Collector is tied up in unique hobby

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Dave Quigley of Youngstown has about 3,000 neckties in his collection, which all started with a Christmas-themed tie he bought at a Salvation Army store. In the past couple of weeks, he has worn baseball and basketball-themed ties, and this week, it’s a variety of themes.



Dave Quigley never finds himself tongue-tied when it comes to talking about his hobby.

The 45-year grabatologist (necktie collector) has amassed some 3,000 different ties. But he’s not overwhelmed by the choices — he revels in them.

He really has tied one on when it comes to his unique collection. In recent weeks, he wore baseball and then basketball themes. This week, it’s a variety of themes.

Quigley has collected neckties for a decade. His self-described obsession began with a tie he bought at a Salvation Army store. “It’s a Christmas tie with a nice design,” he said.

Though Quigley said he “likes colorful ties,” he never sees that element because he’s colorblind. It’s the designs that catch his eye. “I ask co-workers if my tie goes with my clothes,” he said. “I see black, white and gray.”

Quigley said he likes to be prepared so he’s not tied up in knots over what to wear for the week. He plans out his ties and clothes for the next week on Saturdays. “That way I don’t have to worry about what to wear in the morning,” he said. Slacks, shirt and tie are his workday look.

He is a travel trainer at United Methodist Community Center. “I help seniors learn to ride the WRTA buses,” he said, adding that he coaches them about where to get off and deals with any issues they have.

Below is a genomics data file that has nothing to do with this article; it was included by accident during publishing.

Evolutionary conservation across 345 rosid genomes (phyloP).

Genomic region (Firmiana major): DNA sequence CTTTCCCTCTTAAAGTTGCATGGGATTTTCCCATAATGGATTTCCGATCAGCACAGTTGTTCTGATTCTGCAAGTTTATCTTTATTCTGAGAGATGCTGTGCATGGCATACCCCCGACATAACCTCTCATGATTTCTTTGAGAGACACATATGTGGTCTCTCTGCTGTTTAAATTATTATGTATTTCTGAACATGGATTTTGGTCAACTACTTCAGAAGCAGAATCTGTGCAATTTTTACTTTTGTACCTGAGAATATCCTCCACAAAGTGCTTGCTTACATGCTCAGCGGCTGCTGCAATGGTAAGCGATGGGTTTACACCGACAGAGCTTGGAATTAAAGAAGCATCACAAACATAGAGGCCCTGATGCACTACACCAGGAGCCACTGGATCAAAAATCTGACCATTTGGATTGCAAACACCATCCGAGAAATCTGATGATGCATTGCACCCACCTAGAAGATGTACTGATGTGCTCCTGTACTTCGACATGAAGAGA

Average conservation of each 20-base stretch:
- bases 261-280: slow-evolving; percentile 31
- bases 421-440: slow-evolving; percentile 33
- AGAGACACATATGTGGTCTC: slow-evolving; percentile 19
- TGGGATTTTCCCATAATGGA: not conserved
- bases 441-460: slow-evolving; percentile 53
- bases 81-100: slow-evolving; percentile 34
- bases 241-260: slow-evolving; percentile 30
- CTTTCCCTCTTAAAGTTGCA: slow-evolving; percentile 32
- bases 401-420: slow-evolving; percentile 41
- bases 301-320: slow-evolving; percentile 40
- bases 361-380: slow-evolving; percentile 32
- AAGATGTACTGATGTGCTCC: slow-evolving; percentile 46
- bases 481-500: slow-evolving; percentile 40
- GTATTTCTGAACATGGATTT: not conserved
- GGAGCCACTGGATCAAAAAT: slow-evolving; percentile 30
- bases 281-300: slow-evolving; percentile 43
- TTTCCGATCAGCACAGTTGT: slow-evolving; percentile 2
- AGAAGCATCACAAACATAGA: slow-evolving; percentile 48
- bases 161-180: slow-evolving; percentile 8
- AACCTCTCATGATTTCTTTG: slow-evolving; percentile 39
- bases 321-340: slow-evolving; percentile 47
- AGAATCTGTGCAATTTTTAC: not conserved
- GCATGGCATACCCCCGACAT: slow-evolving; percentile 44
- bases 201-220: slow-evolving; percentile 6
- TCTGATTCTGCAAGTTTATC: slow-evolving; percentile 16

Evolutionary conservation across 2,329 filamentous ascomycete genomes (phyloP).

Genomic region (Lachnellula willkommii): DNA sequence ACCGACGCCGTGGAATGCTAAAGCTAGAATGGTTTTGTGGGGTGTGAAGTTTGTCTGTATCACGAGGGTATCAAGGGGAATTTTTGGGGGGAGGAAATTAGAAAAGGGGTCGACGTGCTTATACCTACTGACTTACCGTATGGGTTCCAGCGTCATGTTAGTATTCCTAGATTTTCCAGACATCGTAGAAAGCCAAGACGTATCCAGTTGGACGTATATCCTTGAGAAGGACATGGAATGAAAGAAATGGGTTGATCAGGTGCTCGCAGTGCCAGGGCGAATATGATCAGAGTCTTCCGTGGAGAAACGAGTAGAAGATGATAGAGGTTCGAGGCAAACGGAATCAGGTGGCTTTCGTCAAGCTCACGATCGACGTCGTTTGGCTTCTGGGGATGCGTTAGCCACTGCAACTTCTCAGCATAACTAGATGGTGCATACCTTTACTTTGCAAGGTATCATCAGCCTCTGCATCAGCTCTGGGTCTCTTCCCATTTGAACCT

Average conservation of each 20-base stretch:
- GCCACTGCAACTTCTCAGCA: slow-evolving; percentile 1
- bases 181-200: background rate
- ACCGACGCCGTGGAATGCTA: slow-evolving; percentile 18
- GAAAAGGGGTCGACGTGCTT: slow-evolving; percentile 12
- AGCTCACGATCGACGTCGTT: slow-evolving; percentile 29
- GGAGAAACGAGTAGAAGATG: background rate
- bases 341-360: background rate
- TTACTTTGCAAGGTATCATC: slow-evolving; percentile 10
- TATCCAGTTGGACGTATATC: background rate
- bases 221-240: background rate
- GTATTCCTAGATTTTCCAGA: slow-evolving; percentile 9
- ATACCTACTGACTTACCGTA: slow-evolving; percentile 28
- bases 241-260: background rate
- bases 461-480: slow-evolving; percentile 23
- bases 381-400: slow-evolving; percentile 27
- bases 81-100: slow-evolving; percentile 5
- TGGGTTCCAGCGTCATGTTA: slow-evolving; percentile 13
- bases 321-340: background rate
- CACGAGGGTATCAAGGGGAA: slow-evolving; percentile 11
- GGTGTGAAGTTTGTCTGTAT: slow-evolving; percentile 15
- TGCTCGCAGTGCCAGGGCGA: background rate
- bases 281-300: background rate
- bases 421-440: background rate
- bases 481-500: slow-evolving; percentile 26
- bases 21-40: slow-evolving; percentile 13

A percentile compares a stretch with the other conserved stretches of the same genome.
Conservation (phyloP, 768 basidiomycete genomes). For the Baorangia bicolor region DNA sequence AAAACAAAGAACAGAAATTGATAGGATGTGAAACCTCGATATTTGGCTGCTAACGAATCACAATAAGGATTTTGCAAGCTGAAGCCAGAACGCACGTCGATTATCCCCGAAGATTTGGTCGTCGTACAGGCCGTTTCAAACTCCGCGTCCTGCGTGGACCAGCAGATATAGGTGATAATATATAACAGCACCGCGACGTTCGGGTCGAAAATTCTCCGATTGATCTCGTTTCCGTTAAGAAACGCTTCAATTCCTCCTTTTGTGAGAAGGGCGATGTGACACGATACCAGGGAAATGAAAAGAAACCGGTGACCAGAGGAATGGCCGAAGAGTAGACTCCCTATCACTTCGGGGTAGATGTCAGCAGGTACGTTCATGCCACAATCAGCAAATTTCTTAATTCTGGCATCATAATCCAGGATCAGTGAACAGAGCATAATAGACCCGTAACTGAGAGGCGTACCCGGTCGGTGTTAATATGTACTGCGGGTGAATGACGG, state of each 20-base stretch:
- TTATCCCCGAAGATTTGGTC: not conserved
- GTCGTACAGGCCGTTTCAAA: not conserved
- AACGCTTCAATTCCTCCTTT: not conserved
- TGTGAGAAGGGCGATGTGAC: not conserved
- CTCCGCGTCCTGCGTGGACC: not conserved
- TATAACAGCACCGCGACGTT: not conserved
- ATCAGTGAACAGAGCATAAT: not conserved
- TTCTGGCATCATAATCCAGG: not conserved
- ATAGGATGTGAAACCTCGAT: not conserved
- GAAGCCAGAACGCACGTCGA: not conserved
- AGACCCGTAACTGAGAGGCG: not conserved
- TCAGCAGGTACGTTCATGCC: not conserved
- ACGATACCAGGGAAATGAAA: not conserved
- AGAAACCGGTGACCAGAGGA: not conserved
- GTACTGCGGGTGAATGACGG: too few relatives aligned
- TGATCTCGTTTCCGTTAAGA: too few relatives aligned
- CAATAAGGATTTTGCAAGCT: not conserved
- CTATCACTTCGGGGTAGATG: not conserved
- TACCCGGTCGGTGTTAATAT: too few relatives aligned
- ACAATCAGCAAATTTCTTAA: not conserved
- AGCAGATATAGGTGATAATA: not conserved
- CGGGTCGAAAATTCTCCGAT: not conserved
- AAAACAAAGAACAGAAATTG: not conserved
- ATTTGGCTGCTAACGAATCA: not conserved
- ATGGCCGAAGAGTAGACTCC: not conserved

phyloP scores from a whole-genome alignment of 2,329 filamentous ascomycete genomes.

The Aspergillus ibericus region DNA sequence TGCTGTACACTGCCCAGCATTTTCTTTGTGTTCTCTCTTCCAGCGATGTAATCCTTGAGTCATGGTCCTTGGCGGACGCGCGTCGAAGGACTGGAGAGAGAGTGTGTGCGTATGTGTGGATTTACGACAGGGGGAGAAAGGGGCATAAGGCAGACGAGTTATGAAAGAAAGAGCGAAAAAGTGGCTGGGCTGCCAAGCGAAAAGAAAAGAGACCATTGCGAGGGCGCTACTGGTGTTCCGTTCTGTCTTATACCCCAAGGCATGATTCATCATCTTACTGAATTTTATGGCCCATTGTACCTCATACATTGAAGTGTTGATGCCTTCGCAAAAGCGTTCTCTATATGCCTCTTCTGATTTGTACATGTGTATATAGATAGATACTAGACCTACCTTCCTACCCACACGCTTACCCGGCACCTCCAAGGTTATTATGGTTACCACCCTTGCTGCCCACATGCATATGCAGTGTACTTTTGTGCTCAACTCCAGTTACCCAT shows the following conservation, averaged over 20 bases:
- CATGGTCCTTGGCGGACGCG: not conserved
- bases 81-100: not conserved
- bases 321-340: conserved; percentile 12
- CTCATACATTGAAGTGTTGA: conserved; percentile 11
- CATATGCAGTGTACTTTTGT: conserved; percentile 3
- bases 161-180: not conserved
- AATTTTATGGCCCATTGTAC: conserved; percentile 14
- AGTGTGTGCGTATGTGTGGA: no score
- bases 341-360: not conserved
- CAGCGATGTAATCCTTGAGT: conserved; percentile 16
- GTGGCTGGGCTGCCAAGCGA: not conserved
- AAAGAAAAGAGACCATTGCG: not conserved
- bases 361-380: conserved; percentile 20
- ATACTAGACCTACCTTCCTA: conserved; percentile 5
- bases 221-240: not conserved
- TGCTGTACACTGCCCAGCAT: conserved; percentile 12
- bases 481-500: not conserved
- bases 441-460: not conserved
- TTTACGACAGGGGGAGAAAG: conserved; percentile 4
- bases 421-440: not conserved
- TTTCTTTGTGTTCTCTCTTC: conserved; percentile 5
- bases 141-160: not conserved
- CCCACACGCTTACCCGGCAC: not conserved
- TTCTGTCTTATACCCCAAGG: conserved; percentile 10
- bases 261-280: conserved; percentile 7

During December, he wears Christmas-themed neckwear. That’s the only month that’s dedicated to one subject matter.

He has ties for every holiday, including Thanksgiving.

“I try to not to wear a tie twice,” he said.

For major athletic seasons, you’ll see him sporting an array of ties with themes of baseball, football and basketball. Quigley also shows his American spirit with various patriotic-focused ties he wears for appropriate occasions.

Though Rush Limbaugh isn’t his favorite radio-show host, a tie from his now- defunct “No Boundaries” tie designs is Quigley’s favorite. The collector tie features carousel horses.

Whimsical ties featuring Looney Tunes, Disney and Peanuts characters will bring a smile to onlookers’ faces.

Mickey Mouse, Donald Duck, Daffy Duck, Bugs Bunny, Taz (Tasmanian Devil), Snoopy, Lucy, Charlie Brown and Linus are well-represented.

In contrast are what he calls his “executive” ties, that is, businesslike neckwear in classic colors and patterns.

Quigley also has ties to whet the appetite: Meatballs and spaghetti are served up on a tie; a McDonald’s hamburger and fries are on another; and an ice cream cone tie is for just desserts. Tabasco sauce is featured on other ties while Tony the Tiger, the cartoon mascot for Kellogg’s Frosted Flakes, is ready to deliver his “grrreat” line.

A nod to technology depicts a real mouse eating cheese on a computer keyboard while Turner Classic Movie ties recall Hollywood’s golden years.

There are lions, tigers and bears, along with pandas, elephants, wolves, penguins, giraffes and rhinos that inhabit scenes on myriad ties.

He has ties focusing on endangered species and ties of Save the Children, a global organization helping children.

“Novelty ties are my favorites,” he said.

Quigley also wears Christian-themed ties imprinted with Scripture passages and the name of Jesus. He wears those to services at Sword of the Lord Global Ministries on the North Side, where he attends church.

“Wearing those ties is my way of spreading the Gospel,” he said.

He wears Christian-themed ties to his ministry on the first Sunday of the month at Mahoning County Juvenile Justice Center and to area nursing homes.

When daylight-saving time comes and goes, Quigley has a clock-themed tie for the days.

There also are ties paying homage to Star Trek and The Beatles.

Quigley said he learned the art of tying a tie from his grandfather.

“I was 12 years old when he taught me,” he said. “He put it around his neck and showed me the steps. I struggled for the longest time.”

Quigley bought many of his ties at Village Discount Store, which has since closed.

“They called me the tie man,” he said, adding that he spent an average of $3 to $5 on a tie.

He stores his ties in plastic bins and on hangers.

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